The Care Careers of Younger Looked After Children: Findings from the Multiple Placements Project

Wendy Cousins, Marina Monteith, Emma Larkin, Andrew Percy

Research output: Book/ReportBook

Abstract

This publication reports initial findings from a Northern Irish study which examined the extent of stability in the care careers of 388 younger looked after children (under 5 years old) and the factors which may influence this. Chapter one provides an overview of the policy background to this piece of research both in the UK generally and Northern Ireland in particular. Chapter two outlines the theoretical perspectives on which the study draws including primarily the concept of care careers, the life course analysis approach and social ecology theory. This section outlines the literature on these topics before moving on to discuss concepts of attachment, stability and care-planning. Chapter three describes the research methodology and following chapters in the report present findings from data collected from the Social Services administrative system (SOSCARE) and the children’s case files in 2000 and again two years later in 2002. Chapter four presents data on the care careers of the children in the study. This chapter begins by examining key dimensions of the children’s care careers such as the length of time in and the types of placements in which the children are living. It then examines movements out of the care system and finally attempts to operationalise placement instability and placement permanency. In particular, it focuses attention on the children’s placement histories over the two year ‘window’ between the census periods. Chapter five discusses findings on the child and family background. Chapter six discusses the social work processes concerning the children’s care careers.
LanguageEnglish
Number of pages99
Publication statusPublished - Oct 2003

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career
child care
administrative system
social ecology
mobile social services
census
social work
planning
methodology
history

Keywords

  • State Care
  • Substitute Care
  • Children in Northern Ireland
  • Foster Care and Adoption
  • Early Childhood.

Cite this

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title = "The Care Careers of Younger Looked After Children: Findings from the Multiple Placements Project",
abstract = "This publication reports initial findings from a Northern Irish study which examined the extent of stability in the care careers of 388 younger looked after children (under 5 years old) and the factors which may influence this. Chapter one provides an overview of the policy background to this piece of research both in the UK generally and Northern Ireland in particular. Chapter two outlines the theoretical perspectives on which the study draws including primarily the concept of care careers, the life course analysis approach and social ecology theory. This section outlines the literature on these topics before moving on to discuss concepts of attachment, stability and care-planning. Chapter three describes the research methodology and following chapters in the report present findings from data collected from the Social Services administrative system (SOSCARE) and the children’s case files in 2000 and again two years later in 2002. Chapter four presents data on the care careers of the children in the study. This chapter begins by examining key dimensions of the children’s care careers such as the length of time in and the types of placements in which the children are living. It then examines movements out of the care system and finally attempts to operationalise placement instability and placement permanency. In particular, it focuses attention on the children’s placement histories over the two year ‘window’ between the census periods. Chapter five discusses findings on the child and family background. Chapter six discusses the social work processes concerning the children’s care careers.",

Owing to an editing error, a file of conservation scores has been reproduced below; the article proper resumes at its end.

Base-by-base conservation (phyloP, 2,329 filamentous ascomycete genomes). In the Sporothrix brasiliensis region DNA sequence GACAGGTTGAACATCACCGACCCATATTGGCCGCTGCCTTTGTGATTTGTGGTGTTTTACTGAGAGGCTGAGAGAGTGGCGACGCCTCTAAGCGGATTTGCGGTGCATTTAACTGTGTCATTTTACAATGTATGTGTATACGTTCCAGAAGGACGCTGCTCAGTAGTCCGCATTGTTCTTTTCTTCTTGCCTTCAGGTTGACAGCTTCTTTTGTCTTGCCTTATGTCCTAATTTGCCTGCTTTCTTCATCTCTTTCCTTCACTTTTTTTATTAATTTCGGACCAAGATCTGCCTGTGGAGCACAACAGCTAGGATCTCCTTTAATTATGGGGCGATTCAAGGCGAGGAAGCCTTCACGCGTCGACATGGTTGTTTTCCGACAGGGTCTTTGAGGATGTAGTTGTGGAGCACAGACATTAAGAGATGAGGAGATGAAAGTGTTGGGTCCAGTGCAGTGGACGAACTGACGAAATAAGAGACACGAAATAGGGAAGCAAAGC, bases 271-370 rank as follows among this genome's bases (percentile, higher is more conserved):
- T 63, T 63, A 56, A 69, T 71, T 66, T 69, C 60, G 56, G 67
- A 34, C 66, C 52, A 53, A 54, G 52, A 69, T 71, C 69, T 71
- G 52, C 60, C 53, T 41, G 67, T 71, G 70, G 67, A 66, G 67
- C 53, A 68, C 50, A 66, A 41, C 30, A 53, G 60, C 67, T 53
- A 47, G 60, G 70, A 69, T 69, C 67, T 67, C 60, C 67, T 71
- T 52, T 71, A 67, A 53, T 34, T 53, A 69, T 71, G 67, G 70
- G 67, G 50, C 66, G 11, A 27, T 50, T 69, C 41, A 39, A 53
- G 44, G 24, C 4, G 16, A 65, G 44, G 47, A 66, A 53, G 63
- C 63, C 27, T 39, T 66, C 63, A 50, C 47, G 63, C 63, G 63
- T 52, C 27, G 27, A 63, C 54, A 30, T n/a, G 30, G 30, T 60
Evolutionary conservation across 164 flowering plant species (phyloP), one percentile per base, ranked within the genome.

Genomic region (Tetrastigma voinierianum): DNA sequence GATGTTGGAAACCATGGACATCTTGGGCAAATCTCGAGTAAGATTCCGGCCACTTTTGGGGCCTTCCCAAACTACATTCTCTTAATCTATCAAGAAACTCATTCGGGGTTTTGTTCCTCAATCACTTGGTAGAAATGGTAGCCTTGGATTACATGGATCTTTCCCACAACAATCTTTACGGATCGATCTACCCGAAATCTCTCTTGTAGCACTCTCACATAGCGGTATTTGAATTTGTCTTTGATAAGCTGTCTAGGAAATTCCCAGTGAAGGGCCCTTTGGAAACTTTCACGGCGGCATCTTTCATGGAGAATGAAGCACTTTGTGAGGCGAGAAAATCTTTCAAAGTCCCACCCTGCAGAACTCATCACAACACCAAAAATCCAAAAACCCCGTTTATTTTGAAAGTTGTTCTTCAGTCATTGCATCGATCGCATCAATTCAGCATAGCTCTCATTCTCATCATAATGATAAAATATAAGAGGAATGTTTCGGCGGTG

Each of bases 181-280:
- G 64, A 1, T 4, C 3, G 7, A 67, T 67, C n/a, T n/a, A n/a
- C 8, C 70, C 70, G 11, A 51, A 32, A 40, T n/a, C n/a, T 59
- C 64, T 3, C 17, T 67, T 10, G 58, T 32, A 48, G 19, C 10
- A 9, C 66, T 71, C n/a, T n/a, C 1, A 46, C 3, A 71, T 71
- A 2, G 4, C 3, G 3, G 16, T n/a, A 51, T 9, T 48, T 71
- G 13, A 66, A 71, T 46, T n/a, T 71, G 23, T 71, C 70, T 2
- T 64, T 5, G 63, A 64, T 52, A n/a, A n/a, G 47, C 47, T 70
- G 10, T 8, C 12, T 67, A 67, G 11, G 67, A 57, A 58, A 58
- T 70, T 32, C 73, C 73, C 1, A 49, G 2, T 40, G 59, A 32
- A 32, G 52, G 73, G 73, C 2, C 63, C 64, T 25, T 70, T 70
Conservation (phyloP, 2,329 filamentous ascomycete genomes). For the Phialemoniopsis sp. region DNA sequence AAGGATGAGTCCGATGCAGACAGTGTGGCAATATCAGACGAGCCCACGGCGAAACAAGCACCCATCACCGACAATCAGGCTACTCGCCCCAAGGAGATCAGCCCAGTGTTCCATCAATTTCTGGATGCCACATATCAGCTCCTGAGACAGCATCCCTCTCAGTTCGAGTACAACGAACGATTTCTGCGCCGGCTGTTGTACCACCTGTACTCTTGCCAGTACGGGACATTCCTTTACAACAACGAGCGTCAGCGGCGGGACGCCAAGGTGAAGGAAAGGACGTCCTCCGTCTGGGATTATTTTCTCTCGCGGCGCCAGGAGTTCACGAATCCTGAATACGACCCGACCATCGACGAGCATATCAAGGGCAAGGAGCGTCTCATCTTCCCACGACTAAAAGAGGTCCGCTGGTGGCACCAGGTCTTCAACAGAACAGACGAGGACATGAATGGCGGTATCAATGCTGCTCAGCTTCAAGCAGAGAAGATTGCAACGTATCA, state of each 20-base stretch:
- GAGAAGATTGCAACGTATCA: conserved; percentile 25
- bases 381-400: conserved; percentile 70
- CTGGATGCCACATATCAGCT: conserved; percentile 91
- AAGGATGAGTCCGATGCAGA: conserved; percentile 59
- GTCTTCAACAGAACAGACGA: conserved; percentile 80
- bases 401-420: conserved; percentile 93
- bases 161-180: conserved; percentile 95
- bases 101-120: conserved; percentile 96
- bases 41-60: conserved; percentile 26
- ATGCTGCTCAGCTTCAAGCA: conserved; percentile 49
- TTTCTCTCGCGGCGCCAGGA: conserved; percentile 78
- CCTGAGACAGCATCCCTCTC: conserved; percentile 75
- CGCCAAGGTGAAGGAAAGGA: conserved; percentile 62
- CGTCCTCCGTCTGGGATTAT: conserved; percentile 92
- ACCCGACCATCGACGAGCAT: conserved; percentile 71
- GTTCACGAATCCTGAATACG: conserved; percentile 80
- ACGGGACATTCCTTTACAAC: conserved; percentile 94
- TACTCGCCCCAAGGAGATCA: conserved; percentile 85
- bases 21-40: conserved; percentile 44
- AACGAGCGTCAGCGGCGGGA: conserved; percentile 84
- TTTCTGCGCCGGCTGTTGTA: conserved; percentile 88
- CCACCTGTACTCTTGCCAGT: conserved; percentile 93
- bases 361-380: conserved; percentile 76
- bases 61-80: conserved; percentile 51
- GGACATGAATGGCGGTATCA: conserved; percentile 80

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The Care Careers of Younger Looked After Children: Findings from the Multiple Placements Project. / Cousins, Wendy; Monteith, Marina; Larkin, Emma; Percy, Andrew.

2003. 99 p.

Research output: Book/ReportBook

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